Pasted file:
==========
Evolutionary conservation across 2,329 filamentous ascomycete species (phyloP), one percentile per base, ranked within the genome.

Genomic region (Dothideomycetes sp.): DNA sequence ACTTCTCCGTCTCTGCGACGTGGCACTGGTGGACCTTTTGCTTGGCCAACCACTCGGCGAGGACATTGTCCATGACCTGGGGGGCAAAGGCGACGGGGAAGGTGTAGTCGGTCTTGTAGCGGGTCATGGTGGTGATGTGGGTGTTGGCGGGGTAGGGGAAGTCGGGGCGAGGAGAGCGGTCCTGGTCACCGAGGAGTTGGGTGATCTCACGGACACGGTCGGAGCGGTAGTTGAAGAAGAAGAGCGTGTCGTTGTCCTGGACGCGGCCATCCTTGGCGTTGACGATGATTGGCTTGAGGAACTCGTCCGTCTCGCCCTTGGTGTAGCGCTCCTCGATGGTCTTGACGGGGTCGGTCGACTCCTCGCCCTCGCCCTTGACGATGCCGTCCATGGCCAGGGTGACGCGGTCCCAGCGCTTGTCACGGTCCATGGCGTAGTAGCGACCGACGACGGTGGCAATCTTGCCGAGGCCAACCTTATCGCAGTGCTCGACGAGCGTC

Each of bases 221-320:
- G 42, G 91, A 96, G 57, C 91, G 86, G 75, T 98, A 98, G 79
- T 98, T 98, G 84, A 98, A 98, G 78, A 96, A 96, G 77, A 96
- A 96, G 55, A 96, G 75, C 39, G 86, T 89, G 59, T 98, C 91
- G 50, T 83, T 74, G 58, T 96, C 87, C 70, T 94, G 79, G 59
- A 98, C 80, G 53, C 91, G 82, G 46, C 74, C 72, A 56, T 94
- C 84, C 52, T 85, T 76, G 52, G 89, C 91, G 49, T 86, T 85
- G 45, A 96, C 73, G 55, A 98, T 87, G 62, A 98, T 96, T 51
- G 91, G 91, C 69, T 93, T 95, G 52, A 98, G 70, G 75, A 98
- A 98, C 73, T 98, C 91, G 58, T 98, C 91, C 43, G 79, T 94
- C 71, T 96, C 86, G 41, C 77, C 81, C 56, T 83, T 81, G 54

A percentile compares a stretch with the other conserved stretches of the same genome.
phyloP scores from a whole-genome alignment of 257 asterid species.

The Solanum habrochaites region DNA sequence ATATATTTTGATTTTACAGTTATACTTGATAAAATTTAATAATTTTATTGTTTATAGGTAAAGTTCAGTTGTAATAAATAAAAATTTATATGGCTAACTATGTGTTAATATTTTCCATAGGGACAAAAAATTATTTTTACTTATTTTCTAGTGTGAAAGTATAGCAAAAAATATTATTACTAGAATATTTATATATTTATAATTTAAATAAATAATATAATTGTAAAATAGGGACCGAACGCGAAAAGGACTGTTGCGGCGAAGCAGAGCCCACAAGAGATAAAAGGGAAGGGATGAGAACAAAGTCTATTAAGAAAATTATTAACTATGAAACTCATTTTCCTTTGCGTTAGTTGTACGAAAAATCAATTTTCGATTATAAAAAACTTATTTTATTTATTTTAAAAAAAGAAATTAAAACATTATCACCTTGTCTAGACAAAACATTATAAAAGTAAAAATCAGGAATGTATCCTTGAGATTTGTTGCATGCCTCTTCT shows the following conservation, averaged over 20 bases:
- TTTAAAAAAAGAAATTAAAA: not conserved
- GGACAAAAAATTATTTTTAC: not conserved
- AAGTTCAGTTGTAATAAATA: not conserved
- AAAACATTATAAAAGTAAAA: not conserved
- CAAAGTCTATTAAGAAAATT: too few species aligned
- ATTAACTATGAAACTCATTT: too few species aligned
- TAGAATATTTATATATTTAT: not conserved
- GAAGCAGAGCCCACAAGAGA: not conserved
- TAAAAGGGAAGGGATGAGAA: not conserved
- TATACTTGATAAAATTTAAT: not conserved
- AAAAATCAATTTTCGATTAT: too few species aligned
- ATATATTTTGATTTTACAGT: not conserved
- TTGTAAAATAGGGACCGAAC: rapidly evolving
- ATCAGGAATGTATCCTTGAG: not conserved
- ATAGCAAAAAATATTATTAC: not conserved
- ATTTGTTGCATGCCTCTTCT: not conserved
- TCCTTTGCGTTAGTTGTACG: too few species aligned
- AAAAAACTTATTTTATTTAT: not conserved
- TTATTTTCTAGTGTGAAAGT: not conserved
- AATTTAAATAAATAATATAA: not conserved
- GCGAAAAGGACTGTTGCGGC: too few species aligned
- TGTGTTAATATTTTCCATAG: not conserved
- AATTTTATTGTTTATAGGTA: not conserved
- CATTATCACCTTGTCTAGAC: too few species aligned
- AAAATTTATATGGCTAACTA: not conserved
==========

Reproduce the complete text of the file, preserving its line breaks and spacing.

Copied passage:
Evolutionary conservation across 2,329 filamentous ascomycete species (phyloP), one percentile per base, ranked within the genome.

Genomic region (Dothideomycetes sp.): DNA sequence ACTTCTCCGTCTCTGCGACGTGGCACTGGTGGACCTTTTGCTTGGCCAACCACTCGGCGAGGACATTGTCCATGACCTGGGGGGCAAAGGCGACGGGGAAGGTGTAGTCGGTCTTGTAGCGGGTCATGGTGGTGATGTGGGTGTTGGCGGGGTAGGGGAAGTCGGGGCGAGGAGAGCGGTCCTGGTCACCGAGGAGTTGGGTGATCTCACGGACACGGTCGGAGCGGTAGTTGAAGAAGAAGAGCGTGTCGTTGTCCTGGACGCGGCCATCCTTGGCGTTGACGATGATTGGCTTGAGGAACTCGTCCGTCTCGCCCTTGGTGTAGCGCTCCTCGATGGTCTTGACGGGGTCGGTCGACTCCTCGCCCTCGCCCTTGACGATGCCGTCCATGGCCAGGGTGACGCGGTCCCAGCGCTTGTCACGGTCCATGGCGTAGTAGCGACCGACGACGGTGGCAATCTTGCCGAGGCCAACCTTATCGCAGTGCTCGACGAGCGTC

Each of bases 221-320:
- G 42, G 91, A 96, G 57, C 91, G 86, G 75, T 98, A 98, G 79
- T 98, T 98, G 84, A 98, A 98, G 78, A 96, A 96, G 77, A 96
- A 96, G 55, A 96, G 75, C 39, G 86, T 89, G 59, T 98, C 91
- G 50, T 83, T 74, G 58, T 96, C 87, C 70, T 94, G 79, G 59
- A 98, C 80, G 53, C 91, G 82, G 46, C 74, C 72, A 56, T 94
- C 84, C 52, T 85, T 76, G 52, G 89, C 91, G 49, T 86, T 85
- G 45, A 96, C 73, G 55, A 98, T 87, G 62, A 98, T 96, T 51
- G 91, G 91, C 69, T 93, T 95, G 52, A 98, G 70, G 75, A 98
- A 98, C 73, T 98, C 91, G 58, T 98, C 91, C 43, G 79, T 94
- C 71, T 96, C 86, G 41, C 77, C 81, C 56, T 83, T 81, G 54

A percentile compares a stretch with the other conserved stretches of the same genome.
phyloP scores from a whole-genome alignment of 257 asterid species.

The Solanum habrochaites region DNA sequence ATATATTTTGATTTTACAGTTATACTTGATAAAATTTAATAATTTTATTGTTTATAGGTAAAGTTCAGTTGTAATAAATAAAAATTTATATGGCTAACTATGTGTTAATATTTTCCATAGGGACAAAAAATTATTTTTACTTATTTTCTAGTGTGAAAGTATAGCAAAAAATATTATTACTAGAATATTTATATATTTATAATTTAAATAAATAATATAATTGTAAAATAGGGACCGAACGCGAAAAGGACTGTTGCGGCGAAGCAGAGCCCACAAGAGATAAAAGGGAAGGGATGAGAACAAAGTCTATTAAGAAAATTATTAACTATGAAACTCATTTTCCTTTGCGTTAGTTGTACGAAAAATCAATTTTCGATTATAAAAAACTTATTTTATTTATTTTAAAAAAAGAAATTAAAACATTATCACCTTGTCTAGACAAAACATTATAAAAGTAAAAATCAGGAATGTATCCTTGAGATTTGTTGCATGCCTCTTCT shows the following conservation, averaged over 20 bases:
- TTTAAAAAAAGAAATTAAAA: not conserved
- GGACAAAAAATTATTTTTAC: not conserved
- AAGTTCAGTTGTAATAAATA: not conserved
- AAAACATTATAAAAGTAAAA: not conserved
- CAAAGTCTATTAAGAAAATT: too few species aligned
- ATTAACTATGAAACTCATTT: too few species aligned
- TAGAATATTTATATATTTAT: not conserved
- GAAGCAGAGCCCACAAGAGA: not conserved
- TAAAAGGGAAGGGATGAGAA: not conserved
- TATACTTGATAAAATTTAAT: not conserved
- AAAAATCAATTTTCGATTAT: too few species aligned
- ATATATTTTGATTTTACAGT: not conserved
- TTGTAAAATAGGGACCGAAC: rapidly evolving
- ATCAGGAATGTATCCTTGAG: not conserved
- ATAGCAAAAAATATTATTAC: not conserved
- ATTTGTTGCATGCCTCTTCT: not conserved
- TCCTTTGCGTTAGTTGTACG: too few species aligned
- AAAAAACTTATTTTATTTAT: not conserved
- TTATTTTCTAGTGTGAAAGT: not conserved
- AATTTAAATAAATAATATAA: not conserved
- GCGAAAAGGACTGTTGCGGC: too few species aligned
- TGTGTTAATATTTTCCATAG: not conserved
- AATTTTATTGTTTATAGGTA: not conserved
- CATTATCACCTTGTCTAGAC: too few species aligned
- AAAATTTATATGGCTAACTA: not conserved